Understanding Cyanobacteria

Cyanobacteria like these at Yellowstone National Park were the first photosynthesizers on Earth.

Over 2 billion years ago, cyanobacteria emerged as Earth’s first photosynthesizing organisms. Today they are widespread and critical contributors to both carbon and nitrogen cycles. Colonies can form large mats, like those pictured above, but, even at the microscale, cyanobacteria are actively forming patterns among individual bacteria. A recent study considers cyanobacteria as active matter.

At the microscopic scale, cyanobacteria form different patterns.
At the microscopic scale, cyanobacteria form different patterns, depending on their density.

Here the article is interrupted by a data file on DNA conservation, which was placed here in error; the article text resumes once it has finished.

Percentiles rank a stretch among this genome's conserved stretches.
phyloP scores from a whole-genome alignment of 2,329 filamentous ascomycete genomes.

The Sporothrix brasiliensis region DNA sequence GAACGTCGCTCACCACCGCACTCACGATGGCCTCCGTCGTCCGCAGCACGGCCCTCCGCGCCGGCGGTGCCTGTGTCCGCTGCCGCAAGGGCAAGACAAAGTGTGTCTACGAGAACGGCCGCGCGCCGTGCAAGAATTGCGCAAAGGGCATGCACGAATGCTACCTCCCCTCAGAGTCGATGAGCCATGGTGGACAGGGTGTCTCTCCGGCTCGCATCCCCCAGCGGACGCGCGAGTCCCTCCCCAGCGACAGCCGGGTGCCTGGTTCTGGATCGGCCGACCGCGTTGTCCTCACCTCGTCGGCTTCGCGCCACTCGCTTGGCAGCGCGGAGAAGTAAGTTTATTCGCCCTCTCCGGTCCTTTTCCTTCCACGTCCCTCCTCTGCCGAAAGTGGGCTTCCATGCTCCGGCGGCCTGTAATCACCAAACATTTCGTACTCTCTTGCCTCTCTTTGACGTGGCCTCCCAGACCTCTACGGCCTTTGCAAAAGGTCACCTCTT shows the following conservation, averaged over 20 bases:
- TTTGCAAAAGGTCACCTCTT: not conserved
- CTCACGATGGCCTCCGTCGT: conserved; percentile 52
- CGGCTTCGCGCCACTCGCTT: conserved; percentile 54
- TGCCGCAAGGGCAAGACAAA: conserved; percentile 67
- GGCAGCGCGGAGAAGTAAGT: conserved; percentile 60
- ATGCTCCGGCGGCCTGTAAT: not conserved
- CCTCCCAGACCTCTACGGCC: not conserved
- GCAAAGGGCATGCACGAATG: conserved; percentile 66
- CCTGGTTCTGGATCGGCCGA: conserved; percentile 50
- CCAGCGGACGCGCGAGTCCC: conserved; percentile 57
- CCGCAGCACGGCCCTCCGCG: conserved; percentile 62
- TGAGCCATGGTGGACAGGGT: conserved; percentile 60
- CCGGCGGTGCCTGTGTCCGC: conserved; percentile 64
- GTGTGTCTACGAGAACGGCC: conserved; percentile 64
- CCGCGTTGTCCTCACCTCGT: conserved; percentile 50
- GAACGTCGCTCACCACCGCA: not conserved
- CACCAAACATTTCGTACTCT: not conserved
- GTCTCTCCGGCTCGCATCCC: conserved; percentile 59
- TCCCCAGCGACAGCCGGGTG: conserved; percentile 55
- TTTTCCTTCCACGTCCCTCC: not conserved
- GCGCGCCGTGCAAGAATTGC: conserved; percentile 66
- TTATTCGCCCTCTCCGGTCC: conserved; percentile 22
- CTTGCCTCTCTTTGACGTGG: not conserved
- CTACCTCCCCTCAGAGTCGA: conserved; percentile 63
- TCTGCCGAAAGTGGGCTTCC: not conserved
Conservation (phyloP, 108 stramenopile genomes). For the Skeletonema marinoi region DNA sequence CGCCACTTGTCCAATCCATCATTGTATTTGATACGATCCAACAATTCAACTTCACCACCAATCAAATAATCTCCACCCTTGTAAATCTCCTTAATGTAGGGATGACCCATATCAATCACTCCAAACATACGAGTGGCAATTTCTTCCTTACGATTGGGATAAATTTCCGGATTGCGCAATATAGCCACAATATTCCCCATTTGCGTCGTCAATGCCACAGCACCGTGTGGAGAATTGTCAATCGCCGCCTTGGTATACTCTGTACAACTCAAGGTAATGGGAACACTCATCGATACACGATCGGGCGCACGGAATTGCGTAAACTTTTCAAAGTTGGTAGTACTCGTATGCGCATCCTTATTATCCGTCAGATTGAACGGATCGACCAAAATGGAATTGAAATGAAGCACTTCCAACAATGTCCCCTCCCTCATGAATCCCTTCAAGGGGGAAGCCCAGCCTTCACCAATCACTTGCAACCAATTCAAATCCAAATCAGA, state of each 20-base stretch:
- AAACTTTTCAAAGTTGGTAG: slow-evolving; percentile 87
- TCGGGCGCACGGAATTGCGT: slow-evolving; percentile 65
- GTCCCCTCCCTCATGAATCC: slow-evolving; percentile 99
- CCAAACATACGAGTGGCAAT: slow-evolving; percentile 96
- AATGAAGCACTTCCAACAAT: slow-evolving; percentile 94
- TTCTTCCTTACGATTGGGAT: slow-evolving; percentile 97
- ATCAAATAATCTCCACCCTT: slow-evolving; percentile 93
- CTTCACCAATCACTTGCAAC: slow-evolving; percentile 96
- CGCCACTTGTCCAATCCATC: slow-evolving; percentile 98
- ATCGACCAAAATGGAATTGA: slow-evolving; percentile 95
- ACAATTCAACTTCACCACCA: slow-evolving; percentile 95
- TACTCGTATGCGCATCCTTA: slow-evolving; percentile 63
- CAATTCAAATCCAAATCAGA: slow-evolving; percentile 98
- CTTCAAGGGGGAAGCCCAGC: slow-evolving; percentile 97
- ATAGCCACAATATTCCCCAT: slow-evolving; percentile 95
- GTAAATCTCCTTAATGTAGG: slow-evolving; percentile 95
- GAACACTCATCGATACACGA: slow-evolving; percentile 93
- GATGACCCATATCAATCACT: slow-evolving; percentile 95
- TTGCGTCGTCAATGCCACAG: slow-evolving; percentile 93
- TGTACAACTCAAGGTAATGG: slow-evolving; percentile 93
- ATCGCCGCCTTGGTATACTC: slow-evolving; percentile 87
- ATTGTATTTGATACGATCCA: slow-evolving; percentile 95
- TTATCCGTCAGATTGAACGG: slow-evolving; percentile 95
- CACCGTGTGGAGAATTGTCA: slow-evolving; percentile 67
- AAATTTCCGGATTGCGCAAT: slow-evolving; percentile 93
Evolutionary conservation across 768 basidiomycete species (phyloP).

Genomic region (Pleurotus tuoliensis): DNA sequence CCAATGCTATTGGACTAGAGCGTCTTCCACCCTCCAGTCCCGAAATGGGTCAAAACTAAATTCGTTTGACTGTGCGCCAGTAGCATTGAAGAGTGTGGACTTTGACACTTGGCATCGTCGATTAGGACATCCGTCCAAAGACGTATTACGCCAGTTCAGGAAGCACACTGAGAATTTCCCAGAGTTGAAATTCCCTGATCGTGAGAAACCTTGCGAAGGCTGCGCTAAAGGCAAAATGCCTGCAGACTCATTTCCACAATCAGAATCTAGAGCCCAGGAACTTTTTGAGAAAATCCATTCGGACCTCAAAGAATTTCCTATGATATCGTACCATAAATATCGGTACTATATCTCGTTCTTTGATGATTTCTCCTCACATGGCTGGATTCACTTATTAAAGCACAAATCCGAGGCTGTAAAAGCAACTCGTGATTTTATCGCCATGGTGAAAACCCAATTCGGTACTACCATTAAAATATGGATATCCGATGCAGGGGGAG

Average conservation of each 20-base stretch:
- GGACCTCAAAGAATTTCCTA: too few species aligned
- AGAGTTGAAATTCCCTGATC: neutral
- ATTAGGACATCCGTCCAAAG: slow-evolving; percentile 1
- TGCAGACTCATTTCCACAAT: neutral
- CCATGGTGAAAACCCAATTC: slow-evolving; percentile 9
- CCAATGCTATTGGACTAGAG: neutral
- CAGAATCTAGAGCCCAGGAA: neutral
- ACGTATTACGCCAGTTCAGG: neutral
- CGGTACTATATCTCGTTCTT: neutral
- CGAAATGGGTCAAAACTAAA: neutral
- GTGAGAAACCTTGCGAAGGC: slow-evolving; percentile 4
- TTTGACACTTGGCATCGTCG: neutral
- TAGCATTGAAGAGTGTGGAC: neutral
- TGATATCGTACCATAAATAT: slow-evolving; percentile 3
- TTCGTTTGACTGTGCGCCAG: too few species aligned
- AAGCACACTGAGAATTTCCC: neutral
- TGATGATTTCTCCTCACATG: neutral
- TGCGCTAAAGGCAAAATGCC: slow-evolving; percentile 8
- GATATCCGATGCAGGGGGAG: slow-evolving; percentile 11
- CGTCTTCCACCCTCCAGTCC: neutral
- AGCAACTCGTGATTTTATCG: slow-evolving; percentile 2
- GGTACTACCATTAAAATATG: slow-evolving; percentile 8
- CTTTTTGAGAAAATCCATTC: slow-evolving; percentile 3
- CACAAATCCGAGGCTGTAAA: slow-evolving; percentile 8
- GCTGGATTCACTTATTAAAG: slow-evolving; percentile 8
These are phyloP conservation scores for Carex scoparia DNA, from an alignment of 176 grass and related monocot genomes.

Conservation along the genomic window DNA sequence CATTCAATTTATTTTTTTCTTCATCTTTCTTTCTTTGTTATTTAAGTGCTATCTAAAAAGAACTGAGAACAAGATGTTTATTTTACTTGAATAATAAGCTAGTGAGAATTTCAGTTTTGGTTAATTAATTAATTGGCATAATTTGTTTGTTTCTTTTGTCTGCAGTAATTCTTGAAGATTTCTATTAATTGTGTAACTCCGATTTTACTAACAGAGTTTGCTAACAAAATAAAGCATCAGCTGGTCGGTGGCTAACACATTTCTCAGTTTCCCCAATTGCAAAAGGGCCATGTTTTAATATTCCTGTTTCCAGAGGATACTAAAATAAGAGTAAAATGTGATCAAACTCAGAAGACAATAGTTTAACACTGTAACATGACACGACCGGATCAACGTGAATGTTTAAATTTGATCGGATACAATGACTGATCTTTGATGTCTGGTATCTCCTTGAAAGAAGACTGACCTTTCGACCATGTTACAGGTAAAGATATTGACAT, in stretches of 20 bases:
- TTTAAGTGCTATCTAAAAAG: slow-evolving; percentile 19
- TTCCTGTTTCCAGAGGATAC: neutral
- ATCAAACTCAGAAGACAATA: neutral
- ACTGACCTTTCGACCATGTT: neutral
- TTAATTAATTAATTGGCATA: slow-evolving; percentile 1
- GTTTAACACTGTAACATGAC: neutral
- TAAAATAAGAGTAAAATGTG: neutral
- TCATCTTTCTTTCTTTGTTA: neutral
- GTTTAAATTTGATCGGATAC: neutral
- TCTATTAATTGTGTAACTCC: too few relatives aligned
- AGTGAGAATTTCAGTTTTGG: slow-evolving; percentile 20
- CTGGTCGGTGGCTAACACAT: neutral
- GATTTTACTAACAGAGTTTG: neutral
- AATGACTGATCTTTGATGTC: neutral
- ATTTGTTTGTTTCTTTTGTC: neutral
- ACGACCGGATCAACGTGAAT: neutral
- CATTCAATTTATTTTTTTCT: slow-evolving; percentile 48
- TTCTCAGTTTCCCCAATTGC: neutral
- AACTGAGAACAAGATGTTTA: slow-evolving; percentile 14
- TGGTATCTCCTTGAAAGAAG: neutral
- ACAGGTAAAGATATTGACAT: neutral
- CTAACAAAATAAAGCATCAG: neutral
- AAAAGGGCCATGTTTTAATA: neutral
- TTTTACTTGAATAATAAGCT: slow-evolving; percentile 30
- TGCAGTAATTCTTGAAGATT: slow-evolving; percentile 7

By simulating the cyanobacteria as filaments that interact through a series of simple rules, the researchers were able to reproduce the complex patterns bacterial colonies form. Their physical model also offered an explanation — based on the relative importance of advective and diffusive transport — for the characteristic length scales found in the bacterial patterns. (Image credit: Yellowstone – B. Cappellacci, patterns – M. Faluweki et al.; research credit: M. Faluweki et al.; via APS Physics)

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